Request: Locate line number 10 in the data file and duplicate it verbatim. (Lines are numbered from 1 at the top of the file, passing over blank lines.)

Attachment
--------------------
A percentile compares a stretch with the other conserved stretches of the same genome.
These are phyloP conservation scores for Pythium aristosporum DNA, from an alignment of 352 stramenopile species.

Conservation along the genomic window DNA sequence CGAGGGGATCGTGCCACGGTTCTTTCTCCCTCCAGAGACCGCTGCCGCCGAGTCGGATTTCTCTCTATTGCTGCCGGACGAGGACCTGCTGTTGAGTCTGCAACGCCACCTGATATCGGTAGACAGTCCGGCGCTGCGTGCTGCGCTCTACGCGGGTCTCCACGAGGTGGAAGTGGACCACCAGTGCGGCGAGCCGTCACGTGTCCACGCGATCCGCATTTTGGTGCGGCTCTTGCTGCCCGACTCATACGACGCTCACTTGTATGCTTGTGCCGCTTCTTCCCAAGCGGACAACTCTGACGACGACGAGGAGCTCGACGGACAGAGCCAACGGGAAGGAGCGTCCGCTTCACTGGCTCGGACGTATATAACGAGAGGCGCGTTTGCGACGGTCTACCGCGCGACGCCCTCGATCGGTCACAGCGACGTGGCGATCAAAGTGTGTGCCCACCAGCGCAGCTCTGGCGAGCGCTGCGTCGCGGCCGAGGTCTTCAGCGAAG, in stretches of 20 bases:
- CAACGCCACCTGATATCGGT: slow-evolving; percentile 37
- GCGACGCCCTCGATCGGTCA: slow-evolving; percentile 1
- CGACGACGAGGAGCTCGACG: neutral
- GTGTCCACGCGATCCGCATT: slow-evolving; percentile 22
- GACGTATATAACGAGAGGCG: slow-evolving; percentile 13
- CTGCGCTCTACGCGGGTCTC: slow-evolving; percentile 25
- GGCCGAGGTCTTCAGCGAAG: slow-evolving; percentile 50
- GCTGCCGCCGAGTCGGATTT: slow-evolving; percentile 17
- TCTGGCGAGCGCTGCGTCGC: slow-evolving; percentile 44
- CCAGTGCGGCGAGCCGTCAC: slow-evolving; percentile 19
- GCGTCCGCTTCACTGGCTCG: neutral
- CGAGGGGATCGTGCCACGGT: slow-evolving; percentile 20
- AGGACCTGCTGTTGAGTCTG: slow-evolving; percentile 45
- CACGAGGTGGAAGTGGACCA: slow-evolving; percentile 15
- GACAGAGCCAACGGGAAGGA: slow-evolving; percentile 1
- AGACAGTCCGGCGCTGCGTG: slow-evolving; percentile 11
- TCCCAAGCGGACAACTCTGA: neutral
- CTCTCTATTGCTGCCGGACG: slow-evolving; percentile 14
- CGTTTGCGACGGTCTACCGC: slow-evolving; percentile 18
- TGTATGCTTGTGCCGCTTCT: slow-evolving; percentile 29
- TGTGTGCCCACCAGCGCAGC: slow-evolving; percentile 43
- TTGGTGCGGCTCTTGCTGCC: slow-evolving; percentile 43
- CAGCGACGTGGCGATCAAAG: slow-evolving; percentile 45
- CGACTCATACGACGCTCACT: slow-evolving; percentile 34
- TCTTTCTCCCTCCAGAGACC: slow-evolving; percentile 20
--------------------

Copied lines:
- GGCCGAGGTCTTCAGCGAAG: slow-evolving; percentile 50